Intel 11th Generation Core Tiger Lake-H Performance Review: Fast and Power Hungryby Brett Howse & Andrei Frumusanu on May 17, 2021 9:00 AM EST
SPEC CPU - Multi-Threaded Performance
Moving onto multi-threaded SPEC CPU 2017 results, these are the same workloads as on the single-threaded test (we purposefully avoid Speed variants of the workloads in ST tests). The key to performance here is not only microarchitecture or core count, but the overall power efficiency of the system and the levels of performance we can fit into the thermal envelope of the device we’re testing.
It’s to be noted that among the four chips I put into the graph, the i9-11980HK is the only one at a 45W TDP, while the AMD competition lands in at 35W, and the i7-1185G7 comes at a lower 28W. The test takes several hours of runtime (6 hours for this TGL-H SKU) and is under constant full load, so lower duration boost mechanisms don’t come into play here.
Generally as expected, the 8-core TGL-H chip leaves the 4-core TGL-U sibling in the dust, in many cases showcasing well over double the performance. The i9-11980HK also fares extremely well against the AMD competition in workloads which are more DRAM or cache heavy, however falls behind in other workloads which are more core-local and execution throughput bound. Generally that’d be a fair even battle argument between the designs, if it weren’t for the fact that the AMD systems are running at 23% lower TDPs.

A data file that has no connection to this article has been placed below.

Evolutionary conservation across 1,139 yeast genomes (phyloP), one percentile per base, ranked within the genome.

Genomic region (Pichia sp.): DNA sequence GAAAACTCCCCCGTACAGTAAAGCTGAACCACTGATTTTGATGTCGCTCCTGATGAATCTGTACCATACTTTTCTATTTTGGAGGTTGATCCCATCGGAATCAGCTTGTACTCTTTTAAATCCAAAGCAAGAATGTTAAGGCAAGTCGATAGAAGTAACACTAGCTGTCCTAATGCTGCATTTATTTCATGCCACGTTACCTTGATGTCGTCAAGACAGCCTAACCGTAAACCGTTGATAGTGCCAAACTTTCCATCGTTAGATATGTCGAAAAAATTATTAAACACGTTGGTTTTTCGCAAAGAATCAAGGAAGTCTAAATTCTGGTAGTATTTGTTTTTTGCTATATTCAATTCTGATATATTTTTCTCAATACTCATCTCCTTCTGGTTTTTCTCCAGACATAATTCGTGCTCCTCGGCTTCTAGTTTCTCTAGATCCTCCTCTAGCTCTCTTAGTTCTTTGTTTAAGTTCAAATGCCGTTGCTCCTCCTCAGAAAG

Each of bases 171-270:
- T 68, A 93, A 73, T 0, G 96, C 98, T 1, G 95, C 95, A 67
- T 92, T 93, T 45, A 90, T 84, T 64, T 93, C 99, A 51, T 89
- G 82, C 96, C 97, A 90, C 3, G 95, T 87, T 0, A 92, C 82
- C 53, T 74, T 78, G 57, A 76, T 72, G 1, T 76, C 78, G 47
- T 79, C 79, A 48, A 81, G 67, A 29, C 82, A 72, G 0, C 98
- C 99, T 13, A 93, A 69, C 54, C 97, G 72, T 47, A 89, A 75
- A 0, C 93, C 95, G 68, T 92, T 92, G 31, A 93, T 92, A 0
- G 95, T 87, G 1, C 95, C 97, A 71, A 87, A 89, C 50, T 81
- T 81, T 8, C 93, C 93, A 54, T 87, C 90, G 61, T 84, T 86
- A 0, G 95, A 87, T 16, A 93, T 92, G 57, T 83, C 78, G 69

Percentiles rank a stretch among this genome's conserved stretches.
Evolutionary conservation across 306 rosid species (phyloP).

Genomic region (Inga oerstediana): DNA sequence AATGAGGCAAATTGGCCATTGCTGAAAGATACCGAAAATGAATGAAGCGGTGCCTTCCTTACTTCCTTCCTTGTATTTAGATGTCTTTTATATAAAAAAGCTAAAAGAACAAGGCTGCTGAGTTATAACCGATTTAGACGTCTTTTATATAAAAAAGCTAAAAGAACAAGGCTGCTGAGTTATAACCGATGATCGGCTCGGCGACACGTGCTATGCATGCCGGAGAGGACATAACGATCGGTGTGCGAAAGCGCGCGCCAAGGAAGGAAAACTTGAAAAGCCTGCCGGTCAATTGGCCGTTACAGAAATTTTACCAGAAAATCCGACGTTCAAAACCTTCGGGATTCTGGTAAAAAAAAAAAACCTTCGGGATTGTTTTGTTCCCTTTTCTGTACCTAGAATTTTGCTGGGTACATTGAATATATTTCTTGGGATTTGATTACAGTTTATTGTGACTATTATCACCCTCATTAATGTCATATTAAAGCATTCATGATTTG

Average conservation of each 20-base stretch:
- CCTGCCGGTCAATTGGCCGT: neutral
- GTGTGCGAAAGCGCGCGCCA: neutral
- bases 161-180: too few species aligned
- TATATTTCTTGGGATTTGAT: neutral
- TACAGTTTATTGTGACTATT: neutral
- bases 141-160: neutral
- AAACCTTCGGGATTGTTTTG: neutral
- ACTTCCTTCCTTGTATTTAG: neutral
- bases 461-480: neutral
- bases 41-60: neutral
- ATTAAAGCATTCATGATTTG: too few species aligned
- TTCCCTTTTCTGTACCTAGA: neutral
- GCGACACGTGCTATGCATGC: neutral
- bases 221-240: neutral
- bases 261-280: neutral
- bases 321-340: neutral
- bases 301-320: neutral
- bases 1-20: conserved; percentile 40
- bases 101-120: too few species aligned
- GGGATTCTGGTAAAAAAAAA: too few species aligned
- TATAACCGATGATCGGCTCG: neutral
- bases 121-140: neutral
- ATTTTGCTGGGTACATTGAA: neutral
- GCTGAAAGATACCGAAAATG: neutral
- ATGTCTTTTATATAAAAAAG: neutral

In the floating-point multi-threaded suite, we again see a similar competitive scenario where the TGL-H system battles against the best Cezanne and Renoir chips.
What’s rather odd here in the results is 503.bwaves_r and 549.fotonik_r which perform far below the numbers which we were able to measure on the TGL-U system. I think what’s happening here is that we’re hitting DRAM memory-level parallelism limits, with the smaller TGL-U system and its 8x16b LPDDR4 channel memory configuration allowing for more parallel transactions as the 2x64b DDR4 channels on the TGL-H system.
In terms of the overall performance, the 45W 11980HK actually ends up losing to AMD’s Ryzen 5980HS even with 10W more TDP headroom, at least in the integer suite.
We also had initially run the suite in 65W mode, the results here aren’t very good at all, especially when comparing it to the 45W results. For +40-44% TDP, the i9-11980HK in Intel’s reference laptop only performs +9.4% better. It’s likely here that this is due to the aforementioned heavy thermal throttling the system has to fall to, with long periods of time at 35W state, which pulls down the performance well below the expected figures. I have to be explicit here that these 65W results are not representative of the full real 65W performance capabilities of the 11980HK – just that of this particular thermal solution within this Intel reference design.